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My "new" rifleman's knife

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JB67

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During the American Revolution, especially early on, militiamen were expected to carry a tomahawk or large knife if they did not have a bayonet. Here is a knife I made in the style of the ubiquitous trade knife, which should serve the purpose quite well. (From what I could find, crossguards on knives came later, in the 1800s.) It started life as a machete with a broken handle. I cut the blade down, made scales from maple boards, and reused the brass pins. I also removed the "made in Ecuador" and other modern markings. The blade is 10", with a 5" handle. I also made the center-seam sheath (my 1st attempt at one.
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DOUBLEDEUCE 1

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That looks good to me. I sure wouldn’t want to get poked with that !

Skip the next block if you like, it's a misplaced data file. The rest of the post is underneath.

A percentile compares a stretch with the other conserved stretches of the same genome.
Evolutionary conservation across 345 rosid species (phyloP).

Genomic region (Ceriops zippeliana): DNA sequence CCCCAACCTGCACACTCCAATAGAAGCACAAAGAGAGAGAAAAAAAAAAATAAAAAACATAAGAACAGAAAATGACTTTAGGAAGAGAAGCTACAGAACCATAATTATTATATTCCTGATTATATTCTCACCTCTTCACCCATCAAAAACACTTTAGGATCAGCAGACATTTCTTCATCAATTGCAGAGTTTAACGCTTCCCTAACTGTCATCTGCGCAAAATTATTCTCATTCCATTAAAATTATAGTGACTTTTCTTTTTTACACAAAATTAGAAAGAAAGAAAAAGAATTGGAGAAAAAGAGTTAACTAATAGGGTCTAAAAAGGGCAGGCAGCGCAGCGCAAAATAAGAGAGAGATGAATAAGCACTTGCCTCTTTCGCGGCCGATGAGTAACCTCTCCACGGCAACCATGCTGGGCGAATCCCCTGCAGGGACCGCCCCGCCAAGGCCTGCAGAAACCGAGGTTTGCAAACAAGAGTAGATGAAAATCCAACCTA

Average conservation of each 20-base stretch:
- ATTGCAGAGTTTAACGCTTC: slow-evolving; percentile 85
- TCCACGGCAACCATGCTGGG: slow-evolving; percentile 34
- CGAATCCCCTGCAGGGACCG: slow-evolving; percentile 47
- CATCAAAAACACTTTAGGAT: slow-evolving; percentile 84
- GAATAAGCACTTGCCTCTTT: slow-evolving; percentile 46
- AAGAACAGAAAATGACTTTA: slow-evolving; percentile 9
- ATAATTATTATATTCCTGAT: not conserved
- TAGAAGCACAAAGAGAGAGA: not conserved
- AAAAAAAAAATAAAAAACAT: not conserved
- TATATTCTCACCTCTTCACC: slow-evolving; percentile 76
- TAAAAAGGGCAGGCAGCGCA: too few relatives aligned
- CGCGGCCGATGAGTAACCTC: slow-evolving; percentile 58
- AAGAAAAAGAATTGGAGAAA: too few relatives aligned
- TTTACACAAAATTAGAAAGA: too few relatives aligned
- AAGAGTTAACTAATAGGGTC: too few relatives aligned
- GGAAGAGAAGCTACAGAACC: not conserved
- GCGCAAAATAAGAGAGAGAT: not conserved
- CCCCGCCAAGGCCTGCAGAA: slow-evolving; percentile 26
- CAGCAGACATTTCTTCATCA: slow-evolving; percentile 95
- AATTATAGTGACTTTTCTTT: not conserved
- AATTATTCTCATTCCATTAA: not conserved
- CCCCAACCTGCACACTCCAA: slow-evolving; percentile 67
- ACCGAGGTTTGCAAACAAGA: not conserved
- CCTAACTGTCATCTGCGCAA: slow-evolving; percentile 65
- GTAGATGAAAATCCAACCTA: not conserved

if you looked closely on 5he blade, you might have been able to make out,’Ecuador on the Hudson’...:cool::doh:
 

Armando

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I like it! What is the length of that blade? Reminds me of my small project knife from a horse rasp

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LRB

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During the American Revolution, especially early on, militiamen were expected to carry a tomahawk or large knife if they did not have a bayonet. Here is a knife I made in the style of the ubiquitous trade knife, which should serve the purpose quite well. (From what I could find, crossguards on knives came later, in the 1800s.) It started life as a machete with a broken handle. I cut the blade down, made scales from maple boards, and reused the brass pins. I also removed the "made in Ecuador" and other modern markings. The blade is 10", with a 5" handle. I also made the center-seam sheath (my 1st attempt at one.
View attachment 33471
View attachment 33470
Yes. Cross guards on single edged knives are very rare for 18th c. Cross guards on daggers very common. Also common on knives re-purposed from broken swords. Most common belt knives were common trade knives. If damaged or lost, they were easy to replace.
 
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